It is said that the changes will mitigate against the spirit of localism.
(B). Key Tenure Changes
For local authorities, the key changes are:
i. the ability to grant ‘flexible’ secure tenancies;
ii. a flexible tenancy must be granted for a term of at least 2 years;
- a recommended term is 5 years; and
- when the fixed term has expired, the local authority is entitled to possession on a mandatory basis.
To grant a flexible tenancy, a local authority must serve a written notice on a tenant before the tenancy starts (or if it is an introductory tenancy, before the introductory tenancy starts), which must confirm that it is to be a flexible tenancy, the length of its term and the other terms of the tenancy.
After receiving this notice, the tenant has a limited right of review – he/she can only ask the local authority to re-consider whether the length of the tenancy term is in line with the local authority’s policy.
The tenant is required to make such a request within 21 days of his receipt of the notice.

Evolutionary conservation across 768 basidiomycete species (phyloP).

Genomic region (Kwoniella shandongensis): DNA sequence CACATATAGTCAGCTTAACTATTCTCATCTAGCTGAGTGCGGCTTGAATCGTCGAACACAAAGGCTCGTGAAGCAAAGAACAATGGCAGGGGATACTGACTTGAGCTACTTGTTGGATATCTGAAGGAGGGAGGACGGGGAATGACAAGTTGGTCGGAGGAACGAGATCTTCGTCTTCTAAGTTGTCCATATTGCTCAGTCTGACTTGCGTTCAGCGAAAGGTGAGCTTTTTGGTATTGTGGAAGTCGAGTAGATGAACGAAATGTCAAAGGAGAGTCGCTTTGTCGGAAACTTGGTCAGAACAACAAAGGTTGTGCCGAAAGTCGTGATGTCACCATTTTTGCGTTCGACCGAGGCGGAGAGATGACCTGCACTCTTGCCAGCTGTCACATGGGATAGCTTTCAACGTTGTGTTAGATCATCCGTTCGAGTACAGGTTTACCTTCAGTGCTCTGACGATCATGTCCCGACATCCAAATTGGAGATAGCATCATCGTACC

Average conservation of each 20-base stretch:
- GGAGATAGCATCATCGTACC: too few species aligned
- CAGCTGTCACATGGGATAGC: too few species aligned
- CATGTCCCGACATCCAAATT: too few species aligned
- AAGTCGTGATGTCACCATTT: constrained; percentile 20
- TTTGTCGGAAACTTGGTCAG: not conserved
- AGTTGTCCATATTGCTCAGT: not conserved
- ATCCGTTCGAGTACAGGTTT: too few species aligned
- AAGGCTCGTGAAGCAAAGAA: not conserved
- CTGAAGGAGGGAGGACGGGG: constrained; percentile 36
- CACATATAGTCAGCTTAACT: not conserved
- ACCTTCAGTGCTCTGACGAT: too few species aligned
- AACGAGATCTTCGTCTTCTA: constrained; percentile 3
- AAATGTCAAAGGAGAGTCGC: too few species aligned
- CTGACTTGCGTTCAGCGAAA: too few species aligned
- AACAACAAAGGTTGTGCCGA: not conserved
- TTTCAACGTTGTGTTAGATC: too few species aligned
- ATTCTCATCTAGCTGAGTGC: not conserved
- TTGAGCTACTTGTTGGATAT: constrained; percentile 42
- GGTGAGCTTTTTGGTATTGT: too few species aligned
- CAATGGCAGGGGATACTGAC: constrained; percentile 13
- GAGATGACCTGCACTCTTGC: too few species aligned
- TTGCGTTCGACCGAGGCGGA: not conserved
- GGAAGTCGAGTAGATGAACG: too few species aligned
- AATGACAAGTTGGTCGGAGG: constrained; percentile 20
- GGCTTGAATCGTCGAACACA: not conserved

A flexible tenant has the right to terminate his tenancy by giving written notice to the local authority specifying a termination date in more than 4 weeks time. However, this termination cannot take effect if: (1) the tenant is in arrears of rent, or (2) the tenant is material breach of his tenancy.
Local authorities obviously continue to benefit from the Schedule 2, Housing Act 1985 grounds of possession. In addition, they have a further mandatory ground available if they can satisfy three conditions:
(a). the flexible tenancy has come to an end;
(b). the local authority has served a six-month written notice stating that another tenancy will not be granted; and
(c). the local authority has served a two-month written notice requiring possession.
At present, it is unclear as to whether the mandatory right to possession will be lost, if the flexible tenancy has come to an end and a statutory periodic tenancy has arisen before the notices has been served and expired.
The tenant has a right to review of the local authority’s decision not to grant another tenancy. The right arises on the tenant’s receipt of the six-month notice and must be requested within 21 days.